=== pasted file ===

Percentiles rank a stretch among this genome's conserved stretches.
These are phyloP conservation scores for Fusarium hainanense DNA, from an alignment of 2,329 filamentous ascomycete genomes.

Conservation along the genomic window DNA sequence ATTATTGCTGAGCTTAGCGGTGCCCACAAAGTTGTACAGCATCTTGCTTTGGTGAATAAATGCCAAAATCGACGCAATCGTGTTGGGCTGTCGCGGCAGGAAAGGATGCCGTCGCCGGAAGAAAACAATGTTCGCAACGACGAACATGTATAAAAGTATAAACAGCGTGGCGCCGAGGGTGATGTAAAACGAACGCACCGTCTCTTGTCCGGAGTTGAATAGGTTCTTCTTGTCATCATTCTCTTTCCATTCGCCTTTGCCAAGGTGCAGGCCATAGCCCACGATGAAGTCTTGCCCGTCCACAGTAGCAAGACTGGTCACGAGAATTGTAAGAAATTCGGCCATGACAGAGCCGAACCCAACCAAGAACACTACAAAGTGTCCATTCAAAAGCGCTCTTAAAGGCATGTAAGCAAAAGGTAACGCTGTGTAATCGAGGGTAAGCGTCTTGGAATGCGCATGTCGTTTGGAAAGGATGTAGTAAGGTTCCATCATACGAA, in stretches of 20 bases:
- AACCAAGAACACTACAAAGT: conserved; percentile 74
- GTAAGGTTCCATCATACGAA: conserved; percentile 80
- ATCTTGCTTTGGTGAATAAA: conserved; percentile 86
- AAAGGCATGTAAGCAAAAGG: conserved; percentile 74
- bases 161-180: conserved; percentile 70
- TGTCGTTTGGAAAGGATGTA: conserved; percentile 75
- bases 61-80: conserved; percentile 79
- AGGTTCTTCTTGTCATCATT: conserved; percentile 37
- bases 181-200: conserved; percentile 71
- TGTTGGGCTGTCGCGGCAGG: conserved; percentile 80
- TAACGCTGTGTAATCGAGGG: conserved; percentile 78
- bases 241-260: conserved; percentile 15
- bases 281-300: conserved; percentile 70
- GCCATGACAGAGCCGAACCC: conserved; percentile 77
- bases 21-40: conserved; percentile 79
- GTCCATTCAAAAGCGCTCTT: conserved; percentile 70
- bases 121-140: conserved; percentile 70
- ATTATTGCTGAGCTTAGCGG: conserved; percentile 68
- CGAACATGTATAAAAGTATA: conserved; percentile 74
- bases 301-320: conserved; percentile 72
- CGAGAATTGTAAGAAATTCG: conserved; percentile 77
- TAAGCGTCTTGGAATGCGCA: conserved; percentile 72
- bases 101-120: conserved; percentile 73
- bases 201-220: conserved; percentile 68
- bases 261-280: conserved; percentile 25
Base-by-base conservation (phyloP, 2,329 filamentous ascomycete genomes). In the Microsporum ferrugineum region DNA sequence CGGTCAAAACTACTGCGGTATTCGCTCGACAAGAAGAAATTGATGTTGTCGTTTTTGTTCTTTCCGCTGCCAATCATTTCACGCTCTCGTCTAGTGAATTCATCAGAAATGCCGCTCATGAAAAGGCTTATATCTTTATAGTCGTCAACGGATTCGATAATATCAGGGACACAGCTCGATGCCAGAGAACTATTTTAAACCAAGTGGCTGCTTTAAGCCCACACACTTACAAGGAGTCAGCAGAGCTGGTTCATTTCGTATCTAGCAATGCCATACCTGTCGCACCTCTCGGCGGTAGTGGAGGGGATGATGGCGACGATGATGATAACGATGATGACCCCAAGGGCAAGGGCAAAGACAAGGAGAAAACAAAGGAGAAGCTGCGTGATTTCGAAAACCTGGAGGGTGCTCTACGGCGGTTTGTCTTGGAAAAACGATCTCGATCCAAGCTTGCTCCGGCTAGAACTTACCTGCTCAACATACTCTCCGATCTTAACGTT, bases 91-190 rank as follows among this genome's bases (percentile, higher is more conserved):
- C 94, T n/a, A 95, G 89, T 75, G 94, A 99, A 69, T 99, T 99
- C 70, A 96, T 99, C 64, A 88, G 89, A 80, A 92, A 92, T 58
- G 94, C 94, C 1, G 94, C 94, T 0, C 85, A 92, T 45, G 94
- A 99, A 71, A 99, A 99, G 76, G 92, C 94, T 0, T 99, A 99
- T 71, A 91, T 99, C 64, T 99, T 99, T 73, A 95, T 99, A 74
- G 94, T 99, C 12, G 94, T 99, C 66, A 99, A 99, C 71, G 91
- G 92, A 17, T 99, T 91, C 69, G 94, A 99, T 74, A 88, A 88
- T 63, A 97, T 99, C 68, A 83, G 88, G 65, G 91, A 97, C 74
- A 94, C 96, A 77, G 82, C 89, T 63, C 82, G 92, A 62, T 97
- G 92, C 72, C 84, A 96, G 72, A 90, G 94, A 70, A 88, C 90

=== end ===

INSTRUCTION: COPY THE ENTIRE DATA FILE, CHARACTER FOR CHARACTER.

Percentiles rank a stretch among this genome's conserved stretches.
These are phyloP conservation scores for Fusarium hainanense DNA, from an alignment of 2,329 filamentous ascomycete genomes.

Conservation along the genomic window DNA sequence ATTATTGCTGAGCTTAGCGGTGCCCACAAAGTTGTACAGCATCTTGCTTTGGTGAATAAATGCCAAAATCGACGCAATCGTGTTGGGCTGTCGCGGCAGGAAAGGATGCCGTCGCCGGAAGAAAACAATGTTCGCAACGACGAACATGTATAAAAGTATAAACAGCGTGGCGCCGAGGGTGATGTAAAACGAACGCACCGTCTCTTGTCCGGAGTTGAATAGGTTCTTCTTGTCATCATTCTCTTTCCATTCGCCTTTGCCAAGGTGCAGGCCATAGCCCACGATGAAGTCTTGCCCGTCCACAGTAGCAAGACTGGTCACGAGAATTGTAAGAAATTCGGCCATGACAGAGCCGAACCCAACCAAGAACACTACAAAGTGTCCATTCAAAAGCGCTCTTAAAGGCATGTAAGCAAAAGGTAACGCTGTGTAATCGAGGGTAAGCGTCTTGGAATGCGCATGTCGTTTGGAAAGGATGTAGTAAGGTTCCATCATACGAA, in stretches of 20 bases:
- AACCAAGAACACTACAAAGT: conserved; percentile 74
- GTAAGGTTCCATCATACGAA: conserved; percentile 80
- ATCTTGCTTTGGTGAATAAA: conserved; percentile 86
- AAAGGCATGTAAGCAAAAGG: conserved; percentile 74
- bases 161-180: conserved; percentile 70
- TGTCGTTTGGAAAGGATGTA: conserved; percentile 75
- bases 61-80: conserved; percentile 79
- AGGTTCTTCTTGTCATCATT: conserved; percentile 37
- bases 181-200: conserved; percentile 71
- TGTTGGGCTGTCGCGGCAGG: conserved; percentile 80
- TAACGCTGTGTAATCGAGGG: conserved; percentile 78
- bases 241-260: conserved; percentile 15
- bases 281-300: conserved; percentile 70
- GCCATGACAGAGCCGAACCC: conserved; percentile 77
- bases 21-40: conserved; percentile 79
- GTCCATTCAAAAGCGCTCTT: conserved; percentile 70
- bases 121-140: conserved; percentile 70
- ATTATTGCTGAGCTTAGCGG: conserved; percentile 68
- CGAACATGTATAAAAGTATA: conserved; percentile 74
- bases 301-320: conserved; percentile 72
- CGAGAATTGTAAGAAATTCG: conserved; percentile 77
- TAAGCGTCTTGGAATGCGCA: conserved; percentile 72
- bases 101-120: conserved; percentile 73
- bases 201-220: conserved; percentile 68
- bases 261-280: conserved; percentile 25
Base-by-base conservation (phyloP, 2,329 filamentous ascomycete genomes). In the Microsporum ferrugineum region DNA sequence CGGTCAAAACTACTGCGGTATTCGCTCGACAAGAAGAAATTGATGTTGTCGTTTTTGTTCTTTCCGCTGCCAATCATTTCACGCTCTCGTCTAGTGAATTCATCAGAAATGCCGCTCATGAAAAGGCTTATATCTTTATAGTCGTCAACGGATTCGATAATATCAGGGACACAGCTCGATGCCAGAGAACTATTTTAAACCAAGTGGCTGCTTTAAGCCCACACACTTACAAGGAGTCAGCAGAGCTGGTTCATTTCGTATCTAGCAATGCCATACCTGTCGCACCTCTCGGCGGTAGTGGAGGGGATGATGGCGACGATGATGATAACGATGATGACCCCAAGGGCAAGGGCAAAGACAAGGAGAAAACAAAGGAGAAGCTGCGTGATTTCGAAAACCTGGAGGGTGCTCTACGGCGGTTTGTCTTGGAAAAACGATCTCGATCCAAGCTTGCTCCGGCTAGAACTTACCTGCTCAACATACTCTCCGATCTTAACGTT, bases 91-190 rank as follows among this genome's bases (percentile, higher is more conserved):
- C 94, T n/a, A 95, G 89, T 75, G 94, A 99, A 69, T 99, T 99
- C 70, A 96, T 99, C 64, A 88, G 89, A 80, A 92, A 92, T 58
- G 94, C 94, C 1, G 94, C 94, T 0, C 85, A 92, T 45, G 94
- A 99, A 71, A 99, A 99, G 76, G 92, C 94, T 0, T 99, A 99
- T 71, A 91, T 99, C 64, T 99, T 99, T 73, A 95, T 99, A 74
- G 94, T 99, C 12, G 94, T 99, C 66, A 99, A 99, C 71, G 91
- G 92, A 17, T 99, T 91, C 69, G 94, A 99, T 74, A 88, A 88
- T 63, A 97, T 99, C 68, A 83, G 88, G 65, G 91, A 97, C 74
- A 94, C 96, A 77, G 82, C 89, T 63, C 82, G 92, A 62, T 97
- G 92, C 72, C 84, A 96, G 72, A 90, G 94, A 70, A 88, C 90